Speed Up Your Workflow In Adobe Lightroom | David Miller | Skillshare

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Taught by industry leaders & working professionals
Topics include illustration, design, photography, and more

Watch this class and thousands more

Get unlimited access to every class
Taught by industry leaders & working professionals
Topics include illustration, design, photography, and more

Lessons in This Class

10 Lessons (26m)
    • 1. Intro

    • 2. Learning the Workspace

    • 3. Things To Consider Before Editing

    • 4. Picks and Rejects

    • 5. Global Presets and Tonality Adjustments

    • 6. Synchronizing Edits Across Multiple Images

    • 7. Creating Presets and Applying Upon Import

    • 8. Exporting Preset

    • 9. Virtual Copies

    • 10. Summary + Project

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About This Class

In this class I'll show how to speed up your editing process in Adobe Lightroom, taking your workflow time from hours down to mere minutes.  We cover syncing and auto syncing your actions, creating your own preset filters and brushes, effectively utilizing virtual copies and collections, and more.

Meet Your Teacher

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David Miller

Multimedia Artist For Primordial Creative studio


I'm David, a multimedia artist in Phoenix, and my studio is Primordial Creative.  


I have always been interested in the visual arts from an early age- drawing, painting, and clay- but around my high school years I became interested in photography for the social aspect of involving other people, the adventure inherent in seeking out pictures, and the presentation of reality that wasn't limited by my drawing skills.


One thing in my work that has stayed consistent over the decades since then is I have an equal interest in the reality of the lens next to the fictions we can create in drawing, painting, animation, graphic design, and sound design.  As cameras have incorporated video and audio features, and as Adobe's Creative Cloud all... See full profile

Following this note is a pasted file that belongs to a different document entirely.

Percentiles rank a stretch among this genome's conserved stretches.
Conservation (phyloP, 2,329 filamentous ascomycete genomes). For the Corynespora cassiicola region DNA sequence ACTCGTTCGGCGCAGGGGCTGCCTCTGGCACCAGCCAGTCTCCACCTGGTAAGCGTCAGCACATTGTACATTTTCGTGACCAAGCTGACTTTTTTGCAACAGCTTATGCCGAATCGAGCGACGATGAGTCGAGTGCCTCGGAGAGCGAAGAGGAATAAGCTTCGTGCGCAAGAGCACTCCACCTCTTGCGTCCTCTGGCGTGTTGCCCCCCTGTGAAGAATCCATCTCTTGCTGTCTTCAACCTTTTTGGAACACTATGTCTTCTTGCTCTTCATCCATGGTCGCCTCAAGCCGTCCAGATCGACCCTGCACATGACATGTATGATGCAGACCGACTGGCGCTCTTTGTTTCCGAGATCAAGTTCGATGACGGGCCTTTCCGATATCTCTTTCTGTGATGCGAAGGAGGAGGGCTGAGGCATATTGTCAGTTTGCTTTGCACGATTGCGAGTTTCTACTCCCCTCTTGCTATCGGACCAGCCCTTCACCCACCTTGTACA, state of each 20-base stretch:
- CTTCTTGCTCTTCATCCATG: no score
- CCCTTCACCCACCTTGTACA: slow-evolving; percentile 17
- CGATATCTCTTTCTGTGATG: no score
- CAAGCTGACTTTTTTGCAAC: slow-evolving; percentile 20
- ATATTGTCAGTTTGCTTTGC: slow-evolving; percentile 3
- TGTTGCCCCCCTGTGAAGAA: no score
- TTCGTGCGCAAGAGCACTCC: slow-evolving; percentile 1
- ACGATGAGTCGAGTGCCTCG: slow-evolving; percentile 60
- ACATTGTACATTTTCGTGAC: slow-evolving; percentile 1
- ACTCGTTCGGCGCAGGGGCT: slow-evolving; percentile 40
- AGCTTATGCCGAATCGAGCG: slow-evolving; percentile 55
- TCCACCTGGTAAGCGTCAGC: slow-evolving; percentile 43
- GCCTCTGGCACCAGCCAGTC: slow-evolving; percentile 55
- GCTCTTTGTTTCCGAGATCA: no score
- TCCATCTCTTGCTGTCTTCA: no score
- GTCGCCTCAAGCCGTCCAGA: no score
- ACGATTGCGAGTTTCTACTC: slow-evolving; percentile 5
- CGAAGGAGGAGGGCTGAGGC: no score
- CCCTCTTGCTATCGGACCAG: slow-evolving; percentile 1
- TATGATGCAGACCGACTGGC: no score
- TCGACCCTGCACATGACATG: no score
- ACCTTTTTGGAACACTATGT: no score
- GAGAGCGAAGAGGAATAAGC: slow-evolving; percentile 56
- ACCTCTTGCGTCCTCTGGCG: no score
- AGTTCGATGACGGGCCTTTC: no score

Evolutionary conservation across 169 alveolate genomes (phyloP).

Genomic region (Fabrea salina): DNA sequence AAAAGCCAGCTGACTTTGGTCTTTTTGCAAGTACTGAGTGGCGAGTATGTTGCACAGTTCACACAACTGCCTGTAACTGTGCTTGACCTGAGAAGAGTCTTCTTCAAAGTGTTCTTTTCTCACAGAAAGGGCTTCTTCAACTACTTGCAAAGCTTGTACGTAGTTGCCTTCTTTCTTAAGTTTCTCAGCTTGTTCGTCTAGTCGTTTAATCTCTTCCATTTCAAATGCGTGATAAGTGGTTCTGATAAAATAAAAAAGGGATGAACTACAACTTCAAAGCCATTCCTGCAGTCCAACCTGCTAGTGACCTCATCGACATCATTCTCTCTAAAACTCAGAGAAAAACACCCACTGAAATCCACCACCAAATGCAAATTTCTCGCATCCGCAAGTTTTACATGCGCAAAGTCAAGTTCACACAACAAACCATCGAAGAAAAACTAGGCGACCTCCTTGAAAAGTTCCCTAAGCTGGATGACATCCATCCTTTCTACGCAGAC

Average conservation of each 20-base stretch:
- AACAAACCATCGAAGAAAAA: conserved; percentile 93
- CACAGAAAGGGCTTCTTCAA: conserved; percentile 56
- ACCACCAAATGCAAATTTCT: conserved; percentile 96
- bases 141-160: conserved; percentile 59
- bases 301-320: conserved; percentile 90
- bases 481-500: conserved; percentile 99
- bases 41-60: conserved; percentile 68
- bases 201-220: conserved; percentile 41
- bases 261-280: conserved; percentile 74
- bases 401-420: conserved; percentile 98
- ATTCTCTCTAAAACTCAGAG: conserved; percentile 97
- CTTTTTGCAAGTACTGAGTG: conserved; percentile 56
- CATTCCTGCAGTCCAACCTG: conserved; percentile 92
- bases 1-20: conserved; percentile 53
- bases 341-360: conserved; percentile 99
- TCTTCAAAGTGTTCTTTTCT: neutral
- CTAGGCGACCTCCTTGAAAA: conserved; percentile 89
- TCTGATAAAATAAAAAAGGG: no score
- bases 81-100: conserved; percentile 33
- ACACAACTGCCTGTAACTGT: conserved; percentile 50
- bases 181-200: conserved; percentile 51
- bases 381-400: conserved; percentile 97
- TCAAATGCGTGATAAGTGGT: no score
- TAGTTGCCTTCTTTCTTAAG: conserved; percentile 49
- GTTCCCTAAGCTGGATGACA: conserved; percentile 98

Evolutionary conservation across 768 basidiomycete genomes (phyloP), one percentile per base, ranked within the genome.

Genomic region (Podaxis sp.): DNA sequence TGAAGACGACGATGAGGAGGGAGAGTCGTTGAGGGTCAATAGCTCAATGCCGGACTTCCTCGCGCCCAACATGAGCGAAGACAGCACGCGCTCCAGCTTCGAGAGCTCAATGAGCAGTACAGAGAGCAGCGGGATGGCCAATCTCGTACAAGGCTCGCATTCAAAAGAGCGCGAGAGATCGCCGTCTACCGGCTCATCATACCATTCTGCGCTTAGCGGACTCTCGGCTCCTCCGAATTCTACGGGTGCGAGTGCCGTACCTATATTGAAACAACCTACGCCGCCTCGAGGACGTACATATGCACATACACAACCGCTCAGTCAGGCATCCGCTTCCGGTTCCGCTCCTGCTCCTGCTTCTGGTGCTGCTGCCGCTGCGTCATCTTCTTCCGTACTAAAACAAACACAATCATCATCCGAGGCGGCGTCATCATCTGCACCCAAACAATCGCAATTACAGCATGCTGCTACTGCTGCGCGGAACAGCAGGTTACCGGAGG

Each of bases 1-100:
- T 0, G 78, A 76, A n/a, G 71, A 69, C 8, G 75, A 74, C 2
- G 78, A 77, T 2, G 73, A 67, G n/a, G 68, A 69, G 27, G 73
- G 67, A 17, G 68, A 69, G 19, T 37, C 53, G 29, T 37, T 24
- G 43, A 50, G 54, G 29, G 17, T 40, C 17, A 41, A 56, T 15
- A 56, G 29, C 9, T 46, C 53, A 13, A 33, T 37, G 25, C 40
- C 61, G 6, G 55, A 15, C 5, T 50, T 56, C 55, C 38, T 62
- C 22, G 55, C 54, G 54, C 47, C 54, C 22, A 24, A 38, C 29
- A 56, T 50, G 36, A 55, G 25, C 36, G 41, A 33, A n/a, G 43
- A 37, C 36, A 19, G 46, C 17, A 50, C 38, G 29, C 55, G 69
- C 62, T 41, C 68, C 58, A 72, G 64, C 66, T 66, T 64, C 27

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1. Intro: Hey there. My name is David Miller. I'm in Phoenix, Arizona, multimedia artist and photographer. Today, we're going to talk about speeding up your workflow in adobe Light Room. We will be covering picks and rejects sinking auto sinking virtual copies and created your own presets so you can maximize your time, get more done much faster. Your project will be to create your own presets on virtual copies, screen captain and posted to the skills Sharp Age. His class is intended for people who are beginners to Adobe Light Room or who know how to use the library editing suites but haven't dealt deep into the realm of creating their own presets, sinking on a sinking or creating virtual copies. So let's get started. 2. Learning the Workspace: Okay, We've opened a light room and I have a fresh set of photos that I haven't had a chance to take a look at. Yet. For the purposes of our class, these were shot out at the Superstition Mountains outside of Mesa, Arizona. And if you don't know, light room will briefly go over where everything is. The main things were going to concern herself with are the library module and the develop module. Up here is your module bar. If you don't need to see this, you can de clutter your workspace by flipping this. Closed this little triangle in the middle here and the other modules, Matt books, light show prints. And I don't have web here. But there is a Web module. No, those are really relevant to what we're going to be working with because we want to speed of our workflow. We want to make this stuff, though as quickly as possible, while not sacrificing quality. So over here is your organization panel. This in library module. This has all the folders of where things are at. And then over here we have where we mess around with stuff key wording. Quick, develop our hissed a gram, which led to snow. If something is too far into the highlights or too far into the shadows, this is pretty much what you've got in your library panel underneath the folder location. There's something we'll talk about in a different section of our class, but I'm gonna show it to you now just so you know what's here. And this is collections that's underneath the folders, so the folders are the specific place where things were located on your hard drive. As you can see, Mac hard drive for me Creative Cloud Files Band goes into my pictures in my Dropbox and all those physical places down in the collections. This is the way of setting aside your material in a way you can organize it without moving where it is physically on your hard drive. As I said, we'll get into that in a later lesson. 3. Things To Consider Before Editing: when I come back from a shoot first thing, I do load the card. Don't leave the card in the camera to accumulate more and more photos, because you can speed up your workflow. If everything is shot, let's say on the same day or the same location or similar environment. Same subject. If you have your weekend trip to the Superstition Mountains alongside your Christmas photos alongside which you ate for breakfast, done all these different lighting scenarios, you're going to make it a little more difficult to process thes in a timely fashion or organize them. And in many ways, processing and organizing could be the same thing. Also, if you are shooting in an automatic exposure mode, it's not necessarily a handicap. And certainly there are some leading environments where it's pretty much impossible. Shoot anything other than an automatic mode bites for the purposes of post processing. You're going to make it a lot easier on yourself if you shoot fully manual on your camera. So manual means you control the ice so you control the aperture and you control the shutter speed as well as shooting in whatever the proper white balance of your environment. is so in my case, it was mostly sunny. I have my white balance set to that. If the clouds came over a certain area, I would switch my white balance too cloudy. Do that while you're shooting. Don't say I leave all this stuff up to the computer because I don't have time to think about it. If you don't know how to do the manual settings on your camera, I have some other classes that can help with that. And I'm sure there are probably 100 other ones on skill share about setting the manuals, thinks on your camera. 4. Picks and Rejects: So with that out of the way, we are going to go into our workflow. First things first. You're going to make life a lot easier for yourself if you don't try and develop every photo you took, only the good ones. So I have my filmstrip done here and I'm going to arrow through each picture. And if I see the potential in it, I'm going to hit P. So this first set of photos, I comptel I shot them with intention to be a panoramic, So I'm going to pee them all. He puts a flag down as a pig if I see a mistake, all right, don't see a potential. A photo or a photo is just covering the same ground. For example, have a couple of these that not sure why I backed up when I shot but don't need that one. Hit X and X sets your photo as a reject. See how it's great out on the bottom. I do this for anything that's blurry where the hands were cut off on a person where I've made some obvious horrible air. And oftentimes, when it's just a random duplicate of something that I already have these air intended as panoramic. This is one that I'm likely to X because I cut my son's feet off. If I'm not sure I go ahead and leave it without a P or necks. Get my daughter's head off here. Got a forehead off X finds closed X dog out of brain necks. Everyone together p everyone together. T sons had blocked eyes closed, Bex, Once you've gone through this process, you can hit command, deletes on your Mac, or believe it's controlled leads or control backspace on your windows platform and voila! They're all gone deleted from the hard drive. Now I wouldn't go crazy Xing out everything that you don't think has potential because many of my favorite photos that I have processed happened to be ones that I shot years ago and did not think they had potential. And I saw it later in life. So important thing to remember is that, um there are photos that just cannot be rescued or very unlikely be rescued. Or are the poor man's version of a better photo you already took Those are the ones worth Xing out, rejecting so cleaned up something like 13 photos out of here as far as Onley seeing my favorites, the ones that I think are worthy of working on right away. We have filter here that has an options is flagged in the drop down menu. Quit that. These are only the ones that I put P on. He planted the flight. 5. Global Presets and Tonality Adjustments: Okay, Now that I've got some pics, I'm going to go ahead and choose one that I think is very representational of the scene. So even though this is part of something I shot for panoramic, this is very representational of the day. The sun was hitting most of the desert landscape, but the mountain itself was covered in cloud shadow. So now I'm going to move over to the develop module and in developed you do not have access to your folders on Lee the collections. One of the reasons why you want to organize your work as a collection. We'll get to that later. Um, also in the develop module. In this left hand side, you have presets, which anyone who's ever played with instagram or any sort of photo editing APP knows that preset is a somewhat short hands for style. There are a lot of presets that come of light room, and there are a lot of presets that you can download from the Internet and add into your library collection. The way that she add a preset is this plus button here. So what's currently happening is whatever my sittings are here. My develop module anything that's checked, it will save it as a user preset, which I will show you down here. This photo is currently zeroed out how the sliders in my develop module are set to zero of two methods of attack. One is mouse over my presets. Look at what looks good. Sometimes I have standards I go to out of the light room ones. Let's pick yellow filter and then make some adjustments accordingly. So my global adjustments air here to the goal things that I would do in a photo humble, adding clarity and contrast, usually around plus 50 plus 40. If you're highlights are really high, you pull the whites down, and if you're blacks are really far over, did elect, you can pump up the blacks or the shadows. How do you know if you're really far in one direction or another if you're too far? Well, Instagram has little buttons here. The's show you where clipping occurs and clipping is when you are really white. You see the history Ram bumps all the way to the right or really dark. Mr Graham is bumped all the way to the left. Some of my blacks are super black and my wife's or super white. Generally, that's something you don't want in a photograph. I'm sure there are many a specific cases where you could make the argument. It looks good to have that, but for our purposes, we want to stay within this middle area. We don't want to go all the way to the black all the way to the white, one little spot left where it's all the way to the black Help until it's gone, looks good. So put more detail in the clouds, playing with the black and white mix a little bit to see what's more appropriate for our landscape. The thing with presets is it doesn't know what's in your photo when I shoot in the desert. The ground is a certain color, and the plant life is a certain color, and mountains in the background are certain color. And that's not the same as other parts of the country. So so you just slap on a preset and not affect any of this other stuff. You really losing on the potential of the photo 6. Synchronizing Edits Across Multiple Images: is this was all shot. The same environment, same lighting conditions with the camera on manual. So if I do something well here in a single photo, I can apply that setting to everything else that I'm working Do one last bit of touch up, which is the adjustment brush? The adjustment brush has the same exact controls that we have here when we're not in the brush. But these affect the entire photo you can see and the adjustment brush effects only portions of a photo. So if I only wanted to knock down whites in certain areas of the club or add contrast to the sky, it's a good way to do it. Okay? Do a quick comparison here with what I started with him. Where I'm at, this feels more like a classic desert landscape than this. This just looks like something Somebody walked out and shot with their phone without a whole lot of feeling. So I think we're good on this photo. Now I'm going to apply what I did to this to the other ones. Highlight the ones you want to effect in your film strip. We have a switch here. It says auto sync and sink. Auto Sync means everything I do to one photo effects, all of them from the point that I selected them. So in this case I really blew it up. But because I only changed exposure after I clicked Auto Sync and connected these other photos, they're all brighter. But they're not black and white. All of the black and white adjustments I did before I highlighted the rest of them on the bottom to back up. I'm going to hit control or command Z, and we're all back to normal. So Auto Sync isn't what I need right now. If I was working from scratch and highlighted these all at once, Ottosson could be useful, and I'll find another set of photos to do that to in a moment. But for now, when I I want to do is sink, I think, well paced all the settings I did on photo A to everything else that's highlighted, including my brush adjustments. Now, when you do local adjustments using a brush or you crop or you do spot removal, which is where you take out despots, it's not a good idea to paste all of those onto your other images because you can see my thumbnails where the superstitions mark mountains are in photo A They're not in the same place in photo Be therefore, my brush strokes would not align properly. I'll go ahead and show you what that looks like by synchronizing local adjustments. So here is far away for a B. I wanna see if I open up my brush palette, show the mask overlay. You can see that the lower right portion of the clouds wasn't hit by that mask put away. That's exactly what I wanted in these others. Not so much. So I'm going to back up again. Commands ear control Z on windows. Now I'm back in the place before I synchronized all my images Looks think again, uncheck local adjustments Synchronize Now they all have a consistent look. But without that brush trip, say I want to do that brush stroke on all these other images. Well, light room is going to remember what your very last brushstroke waas what kind of brush used in this case. My brush is plus 87 contrast minus 0.9 exposure plus 49 7. Creating Presets and Applying Upon Import: Okay, So now that we've established a particular kind of filtration, we like we can save this as a new preset presets menu. Over here in the develop module, Click Plus gives you all the options that you have on this right hand side of your develop module. The ones you don't think you are going to want to keep his part of presets such as the graduated filters, radial filters could have those unchecked. I title my presets with a, uh something that's memorable to the situation for me. So this waas cloudy but sunny desert, something like that. I'm going to remember this scenario and how waas useful. You can see some my other user presets. One says Aqua eliminator. And I created that when I needed a color filtration to get rid of the weird cast you get underwater, black and white, grainy backyard cake. I don't remember what I was photographing at the time that I needed that, but that's one of them. And here is our new one Cloudy but Sonny Desert. Now one of the quickest ways to speed of your work is to do all this development during the import phase, which is where you bring your photos into light room. So I'm going to go over its in library module, insert an SD card in my computer Click import, and these were all actually shot the same exact time that I did. The other work that you've been seeing, I just shot on a different camera over here. File handling file renaming apply during import developed settings, have my presets here, and I have my user presets. So we find cloudy. But sonny desert click import and as it brings them in, you have your plus minus here that shows you that development settings have been applied, and there we are. Now, of course, every photo has individuals stuff to work on. For example, I have a spot here, and though I could auto sync spot removal across all these photos, it's not a good idea because it's not always going to be clear sky here. So at this stage you will have to do some individual work, but I've already saved a lot of time just by importing, with the development preset applied 8. Exporting Preset: so the philosophy of creating presets to save time extends to the export menu and in the export menu, you have a lot of settings on how you can custom rename stuff the sizes you want to export , either in inches or pixels and at what resolution. And also what kind of sharpening you want to export your images as if this is something you do commonly like. You always print out at 14 inches the long way, 300 pixels per inch. You can create a folder for that, like I'm creating one for my dog, Yoshi here. And once you have your settings on the right side of the panel, there's a little button that says, Add on the bottom of the left side, right above where it says, plugging manager, Whatever you currently have going on on the right side is what is going to be added as a new preset. So we're adding Yoshi, this is a setting that I would normally use Fire wanted to create websites, images of my dog in a particular folder on a regular basis. Doing this has probably saved me hours, months, maybe even years of my life. I remember in the olden days when I only had a photo shop and I had to create difference, a Web sized image and a print size image for a wedding. I owe them 100 photos, and that was a process of opening and saving 200 times. 9. Virtual Copies: The last thing we're gonna talk about is the concept of virtual copies. So virtual copies are new iterations of your images that don't eat up any extra hard drive space, because the way light room functions is not through creating duplicate files, but by saving your data in a small sidecar, file the Ex MP file to create a virtual copy right click on your photo in the filmstrip, and you'll see virtual copies as an option in the middle of the list like that. And we see a new it aeration of your image, which you can no edit a totally different way than the 1st 1 you did with the original. Or keep the original with no edits and create a new version with extra clarity. A new version with funky colors, a new version that edits out objects in the background completely. There any number of reasons why people create virtual copies. Having virtual copies is useful to your workflow because it means that you can have more than one version and not have to wrestle with the weighty decision of Is this going to be the final edit and my really happy with what I have here, and if you owe them to a client, you can use the export menu and export both versions or the multiple iterations and send them to your client and have them choose from your versions. 10. Summary + Project: So that was the class we covered. Sinking auto sinking, creating your own presets, creating virtual copies and working with collections as well as picks and rejects. I hope you got a lot out of it. If you do create your own presets and virtual copies. Screen captain posting the skill share page so we can see what you came up with.